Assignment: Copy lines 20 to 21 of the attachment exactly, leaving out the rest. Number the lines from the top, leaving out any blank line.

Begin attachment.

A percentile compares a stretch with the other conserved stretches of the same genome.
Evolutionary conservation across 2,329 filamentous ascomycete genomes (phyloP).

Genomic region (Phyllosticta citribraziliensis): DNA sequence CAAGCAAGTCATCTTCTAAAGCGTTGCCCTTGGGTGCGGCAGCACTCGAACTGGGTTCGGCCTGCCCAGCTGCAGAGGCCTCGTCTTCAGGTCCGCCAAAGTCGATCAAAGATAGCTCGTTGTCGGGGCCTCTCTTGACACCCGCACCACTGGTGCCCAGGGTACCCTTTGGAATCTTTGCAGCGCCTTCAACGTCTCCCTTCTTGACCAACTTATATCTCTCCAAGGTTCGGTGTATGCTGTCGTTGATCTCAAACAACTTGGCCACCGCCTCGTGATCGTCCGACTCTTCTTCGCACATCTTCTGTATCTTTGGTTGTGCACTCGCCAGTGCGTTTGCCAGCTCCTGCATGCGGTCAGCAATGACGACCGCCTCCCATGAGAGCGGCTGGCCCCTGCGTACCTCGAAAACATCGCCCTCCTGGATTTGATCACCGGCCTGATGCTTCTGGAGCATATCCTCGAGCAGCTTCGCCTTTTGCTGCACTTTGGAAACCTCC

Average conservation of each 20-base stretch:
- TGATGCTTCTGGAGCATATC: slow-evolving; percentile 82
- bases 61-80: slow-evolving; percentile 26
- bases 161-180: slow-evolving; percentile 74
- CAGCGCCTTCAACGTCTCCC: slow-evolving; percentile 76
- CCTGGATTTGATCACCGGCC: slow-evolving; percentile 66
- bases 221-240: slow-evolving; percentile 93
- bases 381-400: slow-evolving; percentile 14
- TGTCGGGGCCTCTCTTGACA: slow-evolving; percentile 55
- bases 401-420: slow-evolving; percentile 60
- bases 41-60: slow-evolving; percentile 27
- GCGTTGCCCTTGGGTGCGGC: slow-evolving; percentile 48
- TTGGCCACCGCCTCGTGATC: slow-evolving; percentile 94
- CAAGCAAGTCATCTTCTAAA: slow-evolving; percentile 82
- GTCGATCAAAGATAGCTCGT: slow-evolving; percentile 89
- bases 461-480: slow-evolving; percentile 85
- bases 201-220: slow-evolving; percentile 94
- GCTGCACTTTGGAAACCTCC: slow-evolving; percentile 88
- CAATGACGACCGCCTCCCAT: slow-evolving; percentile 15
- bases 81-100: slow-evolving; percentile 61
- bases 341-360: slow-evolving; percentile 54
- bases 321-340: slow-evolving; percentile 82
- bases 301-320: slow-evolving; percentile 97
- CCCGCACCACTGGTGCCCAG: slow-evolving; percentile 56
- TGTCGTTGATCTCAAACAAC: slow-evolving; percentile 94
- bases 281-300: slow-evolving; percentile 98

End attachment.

- bases 201-220: slow-evolving; percentile 94
- GCTGCACTTTGGAAACCTCC: slow-evolving; percentile 88